Football players, the band, cheerleaders and the student TroZone section will all be wearing something green or purple on their uniforms - the colors of Mental Health. Fans are also encouraged to wear something green or purple to support the effort.
A signature event prior to the football game will be a Hawaiian-themed luau for TK students only hosted by the Mental Health Club and the TK Student Council. This is a free event from 5:30 to 6:30 p.m. in the high school cafeteria prior to the game. At the luau, students will receive many free items from the community and have the chance to win other prizes. Desserts, including ice-cream sundaes, will be served. This event is FREE for all TKHS students. Students must bring their student ID to enter the luau.
“We want to make sure every student feels like they belong and that everybody understands there is support available,” said Scott Aldrich, the Mental Health Club advisor.
Aldrich said the goal of the night’s event is to recognize and support people within the school and community who are struggling with mental health and to promote mental wellness for the TK student body. In general, the Mental Health club is working to remove the stigma surrounding mental health and make sure everyone knows there is help available.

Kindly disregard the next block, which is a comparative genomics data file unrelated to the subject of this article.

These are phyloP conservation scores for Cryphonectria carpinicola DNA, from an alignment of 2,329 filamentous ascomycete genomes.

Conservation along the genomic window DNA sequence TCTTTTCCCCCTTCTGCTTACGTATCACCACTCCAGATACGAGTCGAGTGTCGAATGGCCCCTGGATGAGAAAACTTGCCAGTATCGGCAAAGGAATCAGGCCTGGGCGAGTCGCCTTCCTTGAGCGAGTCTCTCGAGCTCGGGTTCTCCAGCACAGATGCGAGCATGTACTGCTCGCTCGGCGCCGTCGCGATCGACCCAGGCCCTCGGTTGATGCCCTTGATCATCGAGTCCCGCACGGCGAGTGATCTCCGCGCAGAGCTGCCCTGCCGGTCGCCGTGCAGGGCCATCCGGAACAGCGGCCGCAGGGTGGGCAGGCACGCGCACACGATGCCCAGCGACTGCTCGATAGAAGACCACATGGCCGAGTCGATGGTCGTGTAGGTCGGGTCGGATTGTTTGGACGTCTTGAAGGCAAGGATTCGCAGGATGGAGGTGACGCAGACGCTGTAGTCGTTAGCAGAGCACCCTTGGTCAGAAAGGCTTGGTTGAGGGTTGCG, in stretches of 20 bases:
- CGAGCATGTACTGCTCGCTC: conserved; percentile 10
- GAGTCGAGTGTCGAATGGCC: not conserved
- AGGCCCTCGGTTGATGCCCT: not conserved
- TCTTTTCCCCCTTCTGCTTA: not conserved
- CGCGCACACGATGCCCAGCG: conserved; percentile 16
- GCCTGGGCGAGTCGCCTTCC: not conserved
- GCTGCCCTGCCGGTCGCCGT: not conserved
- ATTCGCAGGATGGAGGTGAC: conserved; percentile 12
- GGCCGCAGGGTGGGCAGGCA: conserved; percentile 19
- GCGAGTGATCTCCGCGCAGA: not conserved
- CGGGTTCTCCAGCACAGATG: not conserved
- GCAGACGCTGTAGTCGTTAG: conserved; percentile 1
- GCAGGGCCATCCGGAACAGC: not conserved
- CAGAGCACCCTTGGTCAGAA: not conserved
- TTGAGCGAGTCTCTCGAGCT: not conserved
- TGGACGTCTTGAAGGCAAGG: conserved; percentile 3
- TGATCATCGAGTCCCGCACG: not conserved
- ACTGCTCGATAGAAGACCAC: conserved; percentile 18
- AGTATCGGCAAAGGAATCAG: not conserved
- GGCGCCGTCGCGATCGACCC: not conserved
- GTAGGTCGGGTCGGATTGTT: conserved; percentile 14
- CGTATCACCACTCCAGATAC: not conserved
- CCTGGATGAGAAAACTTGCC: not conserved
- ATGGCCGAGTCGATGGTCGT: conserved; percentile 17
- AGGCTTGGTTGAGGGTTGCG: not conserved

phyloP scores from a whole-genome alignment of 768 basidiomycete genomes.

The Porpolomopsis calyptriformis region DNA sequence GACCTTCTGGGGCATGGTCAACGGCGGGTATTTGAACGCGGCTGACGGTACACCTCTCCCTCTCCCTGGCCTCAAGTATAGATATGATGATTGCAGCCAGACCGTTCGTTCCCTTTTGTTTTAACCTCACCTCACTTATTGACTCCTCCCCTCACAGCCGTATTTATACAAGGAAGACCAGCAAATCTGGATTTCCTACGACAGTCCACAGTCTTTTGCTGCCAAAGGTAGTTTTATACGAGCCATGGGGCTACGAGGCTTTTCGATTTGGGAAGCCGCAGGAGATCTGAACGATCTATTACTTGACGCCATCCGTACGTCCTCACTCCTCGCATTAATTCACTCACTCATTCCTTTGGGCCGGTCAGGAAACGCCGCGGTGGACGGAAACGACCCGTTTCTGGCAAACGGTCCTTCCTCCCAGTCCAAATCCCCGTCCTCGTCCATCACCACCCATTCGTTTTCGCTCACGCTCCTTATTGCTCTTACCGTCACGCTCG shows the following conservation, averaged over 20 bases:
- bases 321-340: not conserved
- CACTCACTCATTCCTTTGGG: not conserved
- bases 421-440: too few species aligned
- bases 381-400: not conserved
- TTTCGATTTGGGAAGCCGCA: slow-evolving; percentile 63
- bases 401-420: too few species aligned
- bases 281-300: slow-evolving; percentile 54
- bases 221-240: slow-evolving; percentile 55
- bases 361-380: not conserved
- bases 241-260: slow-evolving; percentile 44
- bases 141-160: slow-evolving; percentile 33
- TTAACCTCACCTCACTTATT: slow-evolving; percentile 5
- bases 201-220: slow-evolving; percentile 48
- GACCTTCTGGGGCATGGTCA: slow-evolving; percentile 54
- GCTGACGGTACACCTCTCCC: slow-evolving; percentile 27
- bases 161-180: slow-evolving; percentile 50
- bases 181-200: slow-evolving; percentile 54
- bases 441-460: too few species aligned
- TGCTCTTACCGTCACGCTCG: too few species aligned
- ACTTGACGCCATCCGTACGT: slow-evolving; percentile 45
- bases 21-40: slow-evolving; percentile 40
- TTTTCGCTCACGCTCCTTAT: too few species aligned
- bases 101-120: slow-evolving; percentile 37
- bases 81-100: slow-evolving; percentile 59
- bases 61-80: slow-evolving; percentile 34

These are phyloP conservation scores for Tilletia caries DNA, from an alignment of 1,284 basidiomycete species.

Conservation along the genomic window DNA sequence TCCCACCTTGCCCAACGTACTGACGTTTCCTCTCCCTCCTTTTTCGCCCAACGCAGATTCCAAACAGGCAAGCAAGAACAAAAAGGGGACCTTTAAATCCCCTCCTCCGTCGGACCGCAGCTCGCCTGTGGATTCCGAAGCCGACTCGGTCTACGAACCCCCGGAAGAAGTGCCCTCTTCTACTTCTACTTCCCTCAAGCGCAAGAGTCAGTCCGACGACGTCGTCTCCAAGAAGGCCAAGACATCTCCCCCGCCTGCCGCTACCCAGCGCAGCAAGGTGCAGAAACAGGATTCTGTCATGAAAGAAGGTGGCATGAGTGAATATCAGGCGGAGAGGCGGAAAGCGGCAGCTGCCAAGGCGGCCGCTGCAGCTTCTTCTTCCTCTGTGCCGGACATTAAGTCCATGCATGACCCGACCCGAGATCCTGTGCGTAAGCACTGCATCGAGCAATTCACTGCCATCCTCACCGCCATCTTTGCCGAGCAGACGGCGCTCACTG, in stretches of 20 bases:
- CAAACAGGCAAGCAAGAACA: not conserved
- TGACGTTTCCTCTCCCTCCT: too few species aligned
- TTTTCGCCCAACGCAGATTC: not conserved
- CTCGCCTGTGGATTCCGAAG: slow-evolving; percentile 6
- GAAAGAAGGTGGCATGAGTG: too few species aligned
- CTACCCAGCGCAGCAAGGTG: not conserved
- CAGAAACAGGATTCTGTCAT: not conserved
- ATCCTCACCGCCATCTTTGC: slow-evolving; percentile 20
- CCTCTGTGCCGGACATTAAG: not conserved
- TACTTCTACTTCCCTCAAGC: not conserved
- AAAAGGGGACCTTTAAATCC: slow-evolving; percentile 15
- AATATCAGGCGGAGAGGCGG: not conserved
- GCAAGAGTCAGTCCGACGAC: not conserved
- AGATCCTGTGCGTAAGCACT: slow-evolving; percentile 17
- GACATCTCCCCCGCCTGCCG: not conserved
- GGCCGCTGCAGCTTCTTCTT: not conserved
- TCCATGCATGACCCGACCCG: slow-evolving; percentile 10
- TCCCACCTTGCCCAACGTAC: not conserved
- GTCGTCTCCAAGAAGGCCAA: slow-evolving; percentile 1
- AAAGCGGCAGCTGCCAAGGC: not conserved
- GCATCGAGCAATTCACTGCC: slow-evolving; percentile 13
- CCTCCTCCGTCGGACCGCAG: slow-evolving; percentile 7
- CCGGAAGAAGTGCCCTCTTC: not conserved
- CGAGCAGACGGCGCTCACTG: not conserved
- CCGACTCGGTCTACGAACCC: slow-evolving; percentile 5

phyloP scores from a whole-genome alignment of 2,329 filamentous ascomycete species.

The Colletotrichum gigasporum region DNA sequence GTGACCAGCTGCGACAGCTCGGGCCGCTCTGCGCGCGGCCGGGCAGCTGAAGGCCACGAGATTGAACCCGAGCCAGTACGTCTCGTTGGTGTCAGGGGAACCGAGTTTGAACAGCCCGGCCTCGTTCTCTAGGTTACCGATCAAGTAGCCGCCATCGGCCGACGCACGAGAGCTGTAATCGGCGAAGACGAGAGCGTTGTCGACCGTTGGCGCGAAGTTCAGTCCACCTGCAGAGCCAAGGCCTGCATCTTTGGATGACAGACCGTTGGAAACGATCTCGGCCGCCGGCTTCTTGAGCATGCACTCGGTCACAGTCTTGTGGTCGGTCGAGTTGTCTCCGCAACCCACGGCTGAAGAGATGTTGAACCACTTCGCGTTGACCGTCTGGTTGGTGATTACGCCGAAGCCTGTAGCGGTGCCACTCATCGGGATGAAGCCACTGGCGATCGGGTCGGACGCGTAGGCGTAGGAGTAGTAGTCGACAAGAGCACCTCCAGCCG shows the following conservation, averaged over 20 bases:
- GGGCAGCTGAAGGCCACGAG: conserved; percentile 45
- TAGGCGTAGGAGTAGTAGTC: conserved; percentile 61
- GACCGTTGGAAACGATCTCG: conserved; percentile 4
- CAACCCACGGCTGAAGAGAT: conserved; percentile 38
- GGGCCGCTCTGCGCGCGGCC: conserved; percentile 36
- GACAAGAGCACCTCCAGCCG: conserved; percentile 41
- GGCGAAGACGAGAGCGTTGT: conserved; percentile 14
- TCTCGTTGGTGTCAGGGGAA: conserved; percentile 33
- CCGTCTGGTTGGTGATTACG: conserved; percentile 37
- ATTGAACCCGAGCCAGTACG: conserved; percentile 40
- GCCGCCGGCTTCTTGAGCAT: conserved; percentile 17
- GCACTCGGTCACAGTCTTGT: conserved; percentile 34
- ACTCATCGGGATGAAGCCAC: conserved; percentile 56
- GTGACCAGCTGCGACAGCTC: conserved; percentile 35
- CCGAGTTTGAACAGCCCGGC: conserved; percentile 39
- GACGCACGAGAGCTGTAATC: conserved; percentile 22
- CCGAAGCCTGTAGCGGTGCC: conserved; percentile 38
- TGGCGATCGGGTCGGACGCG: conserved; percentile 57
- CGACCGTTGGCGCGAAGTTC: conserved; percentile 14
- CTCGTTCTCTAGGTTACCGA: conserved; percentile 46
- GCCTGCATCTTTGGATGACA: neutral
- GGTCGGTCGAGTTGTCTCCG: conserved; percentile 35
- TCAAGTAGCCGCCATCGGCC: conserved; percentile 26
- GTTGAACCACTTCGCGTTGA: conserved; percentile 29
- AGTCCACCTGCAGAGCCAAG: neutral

During the game, there will be announcements about mental health and the stadium will be decorated with mental health ribbons and affirmations. Thanks to the Barry County Community Mental Health Authority, there will also be literature about mental health resources available at the game. The BCCMHA also made donations for prizes at the student luau.
The Mental Health Club, now in its second year, has doubled in membership already from eight last year to 16 so far this year, representing all four grade levels in the high school. All of the members this year are new since all eight members last year graduated.
“We had some really outstanding seniors last year who came back during the summer to help us plan and get this group started,” said Aldrich.
“The big picture goal is to change the culture of the school so that everyone feels they belong and are supported and that has to come from the students,” said Aldrich. “We want to remove the stigma of not being OK, to it’s OK to not be OK and to ask for help.”